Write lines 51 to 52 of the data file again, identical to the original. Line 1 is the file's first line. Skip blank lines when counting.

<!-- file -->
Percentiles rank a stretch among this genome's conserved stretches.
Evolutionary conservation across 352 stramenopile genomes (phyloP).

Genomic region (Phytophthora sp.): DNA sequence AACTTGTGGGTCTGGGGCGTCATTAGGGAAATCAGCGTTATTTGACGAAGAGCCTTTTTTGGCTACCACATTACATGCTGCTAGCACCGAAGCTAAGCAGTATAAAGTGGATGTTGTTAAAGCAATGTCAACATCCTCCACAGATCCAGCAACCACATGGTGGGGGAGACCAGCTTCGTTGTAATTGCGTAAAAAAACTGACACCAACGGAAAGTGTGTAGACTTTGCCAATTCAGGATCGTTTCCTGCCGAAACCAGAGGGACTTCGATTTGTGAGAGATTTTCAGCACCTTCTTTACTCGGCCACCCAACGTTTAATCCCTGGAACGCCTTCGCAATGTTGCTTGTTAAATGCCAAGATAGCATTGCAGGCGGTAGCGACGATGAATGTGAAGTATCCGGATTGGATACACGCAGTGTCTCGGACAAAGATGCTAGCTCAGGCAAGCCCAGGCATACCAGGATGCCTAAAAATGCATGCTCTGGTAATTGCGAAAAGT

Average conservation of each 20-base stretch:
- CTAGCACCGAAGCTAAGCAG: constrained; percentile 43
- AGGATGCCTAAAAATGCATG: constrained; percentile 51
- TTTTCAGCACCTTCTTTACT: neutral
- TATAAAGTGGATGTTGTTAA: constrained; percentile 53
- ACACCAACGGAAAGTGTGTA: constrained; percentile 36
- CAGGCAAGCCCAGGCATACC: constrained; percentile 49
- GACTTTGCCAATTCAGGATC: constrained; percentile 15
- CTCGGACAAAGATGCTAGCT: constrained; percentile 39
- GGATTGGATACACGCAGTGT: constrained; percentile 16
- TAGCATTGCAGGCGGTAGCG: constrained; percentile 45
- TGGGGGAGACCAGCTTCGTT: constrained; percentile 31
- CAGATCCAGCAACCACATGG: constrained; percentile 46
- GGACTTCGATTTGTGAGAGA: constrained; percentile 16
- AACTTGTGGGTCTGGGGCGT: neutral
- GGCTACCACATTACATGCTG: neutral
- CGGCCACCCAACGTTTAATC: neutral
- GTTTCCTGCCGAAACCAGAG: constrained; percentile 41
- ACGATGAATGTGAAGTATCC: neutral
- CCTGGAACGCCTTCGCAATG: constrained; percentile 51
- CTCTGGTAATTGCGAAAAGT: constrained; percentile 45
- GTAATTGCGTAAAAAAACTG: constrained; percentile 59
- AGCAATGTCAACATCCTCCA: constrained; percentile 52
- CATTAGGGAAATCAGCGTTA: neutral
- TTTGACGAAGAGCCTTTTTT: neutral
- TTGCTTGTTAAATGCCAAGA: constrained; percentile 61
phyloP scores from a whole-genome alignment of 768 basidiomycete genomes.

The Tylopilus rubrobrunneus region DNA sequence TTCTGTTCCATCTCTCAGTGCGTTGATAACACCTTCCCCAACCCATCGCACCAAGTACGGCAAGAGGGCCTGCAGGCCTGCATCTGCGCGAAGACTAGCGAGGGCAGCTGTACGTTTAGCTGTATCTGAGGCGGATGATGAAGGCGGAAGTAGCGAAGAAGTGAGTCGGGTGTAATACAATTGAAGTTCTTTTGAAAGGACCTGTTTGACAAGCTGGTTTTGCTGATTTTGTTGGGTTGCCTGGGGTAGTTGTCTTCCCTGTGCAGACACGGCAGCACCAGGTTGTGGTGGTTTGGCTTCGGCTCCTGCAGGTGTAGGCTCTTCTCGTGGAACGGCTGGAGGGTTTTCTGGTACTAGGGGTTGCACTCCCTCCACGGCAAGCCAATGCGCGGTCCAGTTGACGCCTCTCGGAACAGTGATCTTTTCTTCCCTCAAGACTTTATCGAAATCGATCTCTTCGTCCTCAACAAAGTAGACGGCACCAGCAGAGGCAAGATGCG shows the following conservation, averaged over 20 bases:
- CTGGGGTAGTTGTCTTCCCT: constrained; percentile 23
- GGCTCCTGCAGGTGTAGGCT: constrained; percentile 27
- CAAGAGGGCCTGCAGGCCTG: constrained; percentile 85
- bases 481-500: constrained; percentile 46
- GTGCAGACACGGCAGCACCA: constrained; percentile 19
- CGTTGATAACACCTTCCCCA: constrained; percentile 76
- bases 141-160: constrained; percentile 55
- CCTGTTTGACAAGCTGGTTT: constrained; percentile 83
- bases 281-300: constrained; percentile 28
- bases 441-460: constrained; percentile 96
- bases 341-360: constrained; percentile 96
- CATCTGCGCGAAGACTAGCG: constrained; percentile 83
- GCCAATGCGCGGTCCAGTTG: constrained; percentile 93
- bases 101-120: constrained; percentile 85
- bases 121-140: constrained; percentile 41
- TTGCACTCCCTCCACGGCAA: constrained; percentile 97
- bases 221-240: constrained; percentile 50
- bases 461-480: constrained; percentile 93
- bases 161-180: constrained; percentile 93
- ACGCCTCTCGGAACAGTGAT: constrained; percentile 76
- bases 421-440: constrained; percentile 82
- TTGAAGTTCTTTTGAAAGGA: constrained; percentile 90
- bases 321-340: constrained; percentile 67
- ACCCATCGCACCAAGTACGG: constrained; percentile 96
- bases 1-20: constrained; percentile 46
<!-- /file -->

- ACGCCTCTCGGAACAGTGAT: constrained; percentile 76
- bases 421-440: constrained; percentile 82